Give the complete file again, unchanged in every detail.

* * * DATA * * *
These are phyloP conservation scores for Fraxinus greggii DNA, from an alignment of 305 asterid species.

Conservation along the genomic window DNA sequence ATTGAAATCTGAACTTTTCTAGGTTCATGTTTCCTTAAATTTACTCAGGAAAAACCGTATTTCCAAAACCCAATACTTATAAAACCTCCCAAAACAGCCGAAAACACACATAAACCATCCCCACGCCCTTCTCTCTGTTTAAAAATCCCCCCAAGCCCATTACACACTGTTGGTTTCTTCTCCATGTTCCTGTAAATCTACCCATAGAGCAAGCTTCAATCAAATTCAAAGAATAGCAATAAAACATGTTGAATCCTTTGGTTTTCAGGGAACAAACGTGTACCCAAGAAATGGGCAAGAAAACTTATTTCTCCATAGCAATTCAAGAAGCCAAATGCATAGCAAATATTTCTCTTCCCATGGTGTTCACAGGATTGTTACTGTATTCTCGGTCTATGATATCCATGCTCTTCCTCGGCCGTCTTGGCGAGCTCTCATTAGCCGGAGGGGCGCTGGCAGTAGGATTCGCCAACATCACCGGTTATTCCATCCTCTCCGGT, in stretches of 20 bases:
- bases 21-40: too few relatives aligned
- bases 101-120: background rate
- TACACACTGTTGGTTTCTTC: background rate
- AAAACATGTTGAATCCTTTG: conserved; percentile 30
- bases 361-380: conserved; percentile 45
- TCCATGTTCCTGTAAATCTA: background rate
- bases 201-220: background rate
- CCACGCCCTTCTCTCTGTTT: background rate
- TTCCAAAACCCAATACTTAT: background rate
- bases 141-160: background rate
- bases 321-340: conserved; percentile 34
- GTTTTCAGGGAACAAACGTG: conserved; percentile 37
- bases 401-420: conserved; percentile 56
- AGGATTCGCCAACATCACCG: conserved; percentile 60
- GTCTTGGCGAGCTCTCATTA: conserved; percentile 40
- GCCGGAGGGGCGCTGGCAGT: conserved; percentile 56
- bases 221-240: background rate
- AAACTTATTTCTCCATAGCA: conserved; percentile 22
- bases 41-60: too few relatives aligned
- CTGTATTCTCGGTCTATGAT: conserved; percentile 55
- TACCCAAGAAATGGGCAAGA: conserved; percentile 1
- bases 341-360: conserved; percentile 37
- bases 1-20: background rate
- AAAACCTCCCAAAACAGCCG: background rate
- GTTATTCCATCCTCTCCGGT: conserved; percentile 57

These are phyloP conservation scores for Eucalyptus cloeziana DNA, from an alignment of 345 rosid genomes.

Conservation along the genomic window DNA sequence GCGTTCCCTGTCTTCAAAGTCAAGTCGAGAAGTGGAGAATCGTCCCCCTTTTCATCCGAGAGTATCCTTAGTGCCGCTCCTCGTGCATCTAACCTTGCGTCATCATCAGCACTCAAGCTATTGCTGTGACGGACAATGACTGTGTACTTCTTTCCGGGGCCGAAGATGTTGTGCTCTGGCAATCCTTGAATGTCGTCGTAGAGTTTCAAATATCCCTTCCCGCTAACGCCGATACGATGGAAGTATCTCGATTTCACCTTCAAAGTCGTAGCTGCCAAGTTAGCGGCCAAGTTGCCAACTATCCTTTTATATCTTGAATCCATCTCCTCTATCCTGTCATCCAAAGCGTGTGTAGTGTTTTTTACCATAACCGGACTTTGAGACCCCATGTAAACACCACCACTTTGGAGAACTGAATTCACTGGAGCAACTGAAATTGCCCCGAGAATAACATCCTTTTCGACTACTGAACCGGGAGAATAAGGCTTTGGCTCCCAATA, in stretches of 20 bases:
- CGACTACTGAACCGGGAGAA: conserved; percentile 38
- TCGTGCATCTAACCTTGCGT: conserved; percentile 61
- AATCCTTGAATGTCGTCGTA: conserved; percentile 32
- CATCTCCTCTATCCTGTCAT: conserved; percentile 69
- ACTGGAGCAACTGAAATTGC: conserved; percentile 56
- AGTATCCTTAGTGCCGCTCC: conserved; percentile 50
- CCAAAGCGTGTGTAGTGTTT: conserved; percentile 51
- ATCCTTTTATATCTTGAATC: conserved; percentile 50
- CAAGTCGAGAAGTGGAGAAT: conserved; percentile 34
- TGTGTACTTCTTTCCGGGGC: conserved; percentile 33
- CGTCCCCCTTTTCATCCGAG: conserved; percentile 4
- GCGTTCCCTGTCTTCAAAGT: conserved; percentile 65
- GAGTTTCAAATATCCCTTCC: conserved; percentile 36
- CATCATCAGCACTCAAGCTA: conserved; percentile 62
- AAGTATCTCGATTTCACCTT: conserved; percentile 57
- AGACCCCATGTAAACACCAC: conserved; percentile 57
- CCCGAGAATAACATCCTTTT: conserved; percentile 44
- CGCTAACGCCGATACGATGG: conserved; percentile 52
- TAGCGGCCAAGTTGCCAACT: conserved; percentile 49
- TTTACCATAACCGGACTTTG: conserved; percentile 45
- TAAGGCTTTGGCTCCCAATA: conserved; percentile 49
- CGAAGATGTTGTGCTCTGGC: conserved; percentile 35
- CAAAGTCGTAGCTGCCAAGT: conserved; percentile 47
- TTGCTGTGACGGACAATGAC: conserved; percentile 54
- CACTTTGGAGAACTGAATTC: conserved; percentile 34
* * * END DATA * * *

These are phyloP conservation scores for Fraxinus greggii DNA, from an alignment of 305 asterid species.

Conservation along the genomic window DNA sequence ATTGAAATCTGAACTTTTCTAGGTTCATGTTTCCTTAAATTTACTCAGGAAAAACCGTATTTCCAAAACCCAATACTTATAAAACCTCCCAAAACAGCCGAAAACACACATAAACCATCCCCACGCCCTTCTCTCTGTTTAAAAATCCCCCCAAGCCCATTACACACTGTTGGTTTCTTCTCCATGTTCCTGTAAATCTACCCATAGAGCAAGCTTCAATCAAATTCAAAGAATAGCAATAAAACATGTTGAATCCTTTGGTTTTCAGGGAACAAACGTGTACCCAAGAAATGGGCAAGAAAACTTATTTCTCCATAGCAATTCAAGAAGCCAAATGCATAGCAAATATTTCTCTTCCCATGGTGTTCACAGGATTGTTACTGTATTCTCGGTCTATGATATCCATGCTCTTCCTCGGCCGTCTTGGCGAGCTCTCATTAGCCGGAGGGGCGCTGGCAGTAGGATTCGCCAACATCACCGGTTATTCCATCCTCTCCGGT, in stretches of 20 bases:
- bases 21-40: too few relatives aligned
- bases 101-120: background rate
- TACACACTGTTGGTTTCTTC: background rate
- AAAACATGTTGAATCCTTTG: conserved; percentile 30
- bases 361-380: conserved; percentile 45
- TCCATGTTCCTGTAAATCTA: background rate
- bases 201-220: background rate
- CCACGCCCTTCTCTCTGTTT: background rate
- TTCCAAAACCCAATACTTAT: background rate
- bases 141-160: background rate
- bases 321-340: conserved; percentile 34
- GTTTTCAGGGAACAAACGTG: conserved; percentile 37
- bases 401-420: conserved; percentile 56
- AGGATTCGCCAACATCACCG: conserved; percentile 60
- GTCTTGGCGAGCTCTCATTA: conserved; percentile 40
- GCCGGAGGGGCGCTGGCAGT: conserved; percentile 56
- bases 221-240: background rate
- AAACTTATTTCTCCATAGCA: conserved; percentile 22
- bases 41-60: too few relatives aligned
- CTGTATTCTCGGTCTATGAT: conserved; percentile 55
- TACCCAAGAAATGGGCAAGA: conserved; percentile 1
- bases 341-360: conserved; percentile 37
- bases 1-20: background rate
- AAAACCTCCCAAAACAGCCG: background rate
- GTTATTCCATCCTCTCCGGT: conserved; percentile 57

These are phyloP conservation scores for Eucalyptus cloeziana DNA, from an alignment of 345 rosid genomes.

Conservation along the genomic window DNA sequence GCGTTCCCTGTCTTCAAAGTCAAGTCGAGAAGTGGAGAATCGTCCCCCTTTTCATCCGAGAGTATCCTTAGTGCCGCTCCTCGTGCATCTAACCTTGCGTCATCATCAGCACTCAAGCTATTGCTGTGACGGACAATGACTGTGTACTTCTTTCCGGGGCCGAAGATGTTGTGCTCTGGCAATCCTTGAATGTCGTCGTAGAGTTTCAAATATCCCTTCCCGCTAACGCCGATACGATGGAAGTATCTCGATTTCACCTTCAAAGTCGTAGCTGCCAAGTTAGCGGCCAAGTTGCCAACTATCCTTTTATATCTTGAATCCATCTCCTCTATCCTGTCATCCAAAGCGTGTGTAGTGTTTTTTACCATAACCGGACTTTGAGACCCCATGTAAACACCACCACTTTGGAGAACTGAATTCACTGGAGCAACTGAAATTGCCCCGAGAATAACATCCTTTTCGACTACTGAACCGGGAGAATAAGGCTTTGGCTCCCAATA, in stretches of 20 bases:
- CGACTACTGAACCGGGAGAA: conserved; percentile 38
- TCGTGCATCTAACCTTGCGT: conserved; percentile 61
- AATCCTTGAATGTCGTCGTA: conserved; percentile 32
- CATCTCCTCTATCCTGTCAT: conserved; percentile 69
- ACTGGAGCAACTGAAATTGC: conserved; percentile 56
- AGTATCCTTAGTGCCGCTCC: conserved; percentile 50
- CCAAAGCGTGTGTAGTGTTT: conserved; percentile 51
- ATCCTTTTATATCTTGAATC: conserved; percentile 50
- CAAGTCGAGAAGTGGAGAAT: conserved; percentile 34
- TGTGTACTTCTTTCCGGGGC: conserved; percentile 33
- CGTCCCCCTTTTCATCCGAG: conserved; percentile 4
- GCGTTCCCTGTCTTCAAAGT: conserved; percentile 65
- GAGTTTCAAATATCCCTTCC: conserved; percentile 36
- CATCATCAGCACTCAAGCTA: conserved; percentile 62
- AAGTATCTCGATTTCACCTT: conserved; percentile 57
- AGACCCCATGTAAACACCAC: conserved; percentile 57
- CCCGAGAATAACATCCTTTT: conserved; percentile 44
- CGCTAACGCCGATACGATGG: conserved; percentile 52
- TAGCGGCCAAGTTGCCAACT: conserved; percentile 49
- TTTACCATAACCGGACTTTG: conserved; percentile 45
- TAAGGCTTTGGCTCCCAATA: conserved; percentile 49
- CGAAGATGTTGTGCTCTGGC: conserved; percentile 35
- CAAAGTCGTAGCTGCCAAGT: conserved; percentile 47
- TTGCTGTGACGGACAATGAC: conserved; percentile 54
- CACTTTGGAGAACTGAATTC: conserved; percentile 34